The spring issue of Kinfolk builds on our foundational interest in design to consider the discipline in its most ambitious manifestation: architecture. Mid-century architect and furniture designer Charlotte Perriand, whose archives we delve into in this issue, once wrote: “The extension of the art of dwelling is the art of living.” We interrogate this close relationship between external surroundings and interior well-being and meet the architects chipping away at the partition wall between the two.
Elsewhere in the issue, we meet Sharon Van Etten, who talks about why she chose to study psychology while writing her new album, and we spend a day in rehearsals with Kyle Abraham—the choreographer making history at New York City Ballet. Writer Ellie Violet Bramley explores the history of marriage, narrating the changing nature of an institution no longer wedded to the idea that death us do part; composer Ryuichi Sakamoto describes the creativity that comes when considering his own mortality; and palliative care expert BJ Miller proposes a new meditation with which we might all rethink the inevitable.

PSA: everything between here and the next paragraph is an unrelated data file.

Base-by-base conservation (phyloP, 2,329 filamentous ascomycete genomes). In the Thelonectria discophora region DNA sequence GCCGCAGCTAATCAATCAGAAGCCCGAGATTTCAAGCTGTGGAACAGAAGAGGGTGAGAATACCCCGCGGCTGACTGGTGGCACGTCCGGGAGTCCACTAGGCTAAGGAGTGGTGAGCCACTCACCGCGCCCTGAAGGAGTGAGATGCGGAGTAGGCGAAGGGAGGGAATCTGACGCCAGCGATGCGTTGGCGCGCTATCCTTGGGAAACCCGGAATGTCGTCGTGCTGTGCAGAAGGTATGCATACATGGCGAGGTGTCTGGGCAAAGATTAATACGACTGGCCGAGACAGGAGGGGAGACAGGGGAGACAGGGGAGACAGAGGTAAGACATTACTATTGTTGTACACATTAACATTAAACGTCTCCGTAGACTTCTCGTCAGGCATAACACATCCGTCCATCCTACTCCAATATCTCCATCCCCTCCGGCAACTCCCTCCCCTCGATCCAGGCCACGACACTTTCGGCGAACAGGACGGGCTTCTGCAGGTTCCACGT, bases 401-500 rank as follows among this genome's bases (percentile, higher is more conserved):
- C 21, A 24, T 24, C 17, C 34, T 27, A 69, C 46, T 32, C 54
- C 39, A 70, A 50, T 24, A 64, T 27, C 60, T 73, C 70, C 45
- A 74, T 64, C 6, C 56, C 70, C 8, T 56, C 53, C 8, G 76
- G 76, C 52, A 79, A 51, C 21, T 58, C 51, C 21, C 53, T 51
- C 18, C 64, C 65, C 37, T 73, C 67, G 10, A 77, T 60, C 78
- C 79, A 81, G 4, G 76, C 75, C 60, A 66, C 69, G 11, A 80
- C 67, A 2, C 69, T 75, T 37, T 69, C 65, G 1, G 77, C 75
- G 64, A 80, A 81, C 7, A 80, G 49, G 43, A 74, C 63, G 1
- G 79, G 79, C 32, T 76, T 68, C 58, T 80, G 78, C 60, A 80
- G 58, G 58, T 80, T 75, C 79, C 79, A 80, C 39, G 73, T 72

As the weather becomes warmer, we turn our faces upward—and toward a cheerier outlook for spring; this issue’s essays also find our writers lingering on balconies, musing on the contradictions of “turning over a new leaf” and biting into the juicy mythology of the peach.